On October 30, 2015, the United States Securities and Exchange Commission (SEC) adopted the final rules to permit equity crowdfunding in the United States. The SEC adopted Regulation Crowdfunding under theSecurities Act of 1933 and the Securities Exchange Act of 1934 to implement the requirements of Title III of theJumpstart Our Business Startups Act. Regulation Crowdfunding also provides a framework for the regulation of registered funding portals and broker-dealers that issuers are required to use as intermediaries in reliance on the crowdfunding exemption. Non-U.S. companies will not be eligible to use the Regulation Crowdfunding exemption. The final rules will be effective 180 days after publication in the Federal Register.

The crowdfunding regime under MI 45-108 encompasses many of the investor protection elements of the crowdfunding exemption under Regulation Crowdfunding. Below is a comparison chart of the key requirements under both MI 45-108 and Regulation Crowdfunding.

Click here to view the table.

Funding Portal Requirements under Regulation Crowdfunding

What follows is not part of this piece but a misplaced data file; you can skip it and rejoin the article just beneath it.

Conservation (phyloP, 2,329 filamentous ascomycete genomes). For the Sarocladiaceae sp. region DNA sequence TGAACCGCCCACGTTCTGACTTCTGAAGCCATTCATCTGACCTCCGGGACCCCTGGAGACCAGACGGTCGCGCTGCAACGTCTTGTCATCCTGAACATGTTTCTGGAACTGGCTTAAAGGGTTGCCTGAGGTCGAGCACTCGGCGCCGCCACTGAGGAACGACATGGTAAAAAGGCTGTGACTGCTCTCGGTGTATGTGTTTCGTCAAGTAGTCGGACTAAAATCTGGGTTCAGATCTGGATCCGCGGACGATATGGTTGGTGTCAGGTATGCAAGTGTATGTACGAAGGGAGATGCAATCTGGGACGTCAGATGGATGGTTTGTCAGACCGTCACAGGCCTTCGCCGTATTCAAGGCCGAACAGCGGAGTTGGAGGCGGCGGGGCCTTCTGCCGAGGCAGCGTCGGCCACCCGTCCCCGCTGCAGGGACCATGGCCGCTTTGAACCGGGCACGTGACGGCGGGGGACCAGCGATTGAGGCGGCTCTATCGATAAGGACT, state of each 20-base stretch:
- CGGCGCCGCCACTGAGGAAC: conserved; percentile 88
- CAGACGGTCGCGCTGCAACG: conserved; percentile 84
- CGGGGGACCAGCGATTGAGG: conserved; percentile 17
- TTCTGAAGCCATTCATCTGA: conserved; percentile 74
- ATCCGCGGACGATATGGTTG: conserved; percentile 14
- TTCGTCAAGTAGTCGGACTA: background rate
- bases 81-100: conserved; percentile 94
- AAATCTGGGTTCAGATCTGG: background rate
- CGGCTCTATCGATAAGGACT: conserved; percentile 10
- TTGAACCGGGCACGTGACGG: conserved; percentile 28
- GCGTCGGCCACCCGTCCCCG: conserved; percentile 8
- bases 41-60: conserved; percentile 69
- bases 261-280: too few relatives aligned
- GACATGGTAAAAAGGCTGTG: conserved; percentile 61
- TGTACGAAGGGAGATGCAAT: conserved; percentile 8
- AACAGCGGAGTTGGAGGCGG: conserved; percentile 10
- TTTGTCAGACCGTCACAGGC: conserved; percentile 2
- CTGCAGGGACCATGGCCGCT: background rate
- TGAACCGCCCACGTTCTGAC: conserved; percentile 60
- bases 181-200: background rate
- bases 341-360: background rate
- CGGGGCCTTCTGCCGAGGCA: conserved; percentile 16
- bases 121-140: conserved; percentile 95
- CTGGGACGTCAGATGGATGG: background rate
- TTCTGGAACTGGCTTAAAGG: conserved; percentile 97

Regulation Crowdfunding transactions must take place through an SEC registered intermediary, either a broker-dealer or a funding portal. Under Regulation Crowdfunding, offerings must be conducted exclusively through a platform operated by a registered broker or a funding portal, which is a new type of SEC registrant. The rules require these intermediaries to:

  • Provide investors with educational materials;
  • Take measures to reduce the risk of fraud;
  • Make available information about the issuer and the offering; and
  • Provide communication channels to permit discussions about offerings on the platform; and facilitate the offer and sale of crowdfunded securities.

The rules prohibit funding portals from:

  • Offering investment advice or making recommendations;
  • Soliciting purchases, sales or offers to buy securities offered or displayed on its platform;
  • Compensating promoters and others for solicitations or based on the sale of securities; and
  • Holding, possessing, or handling investor funds or securities.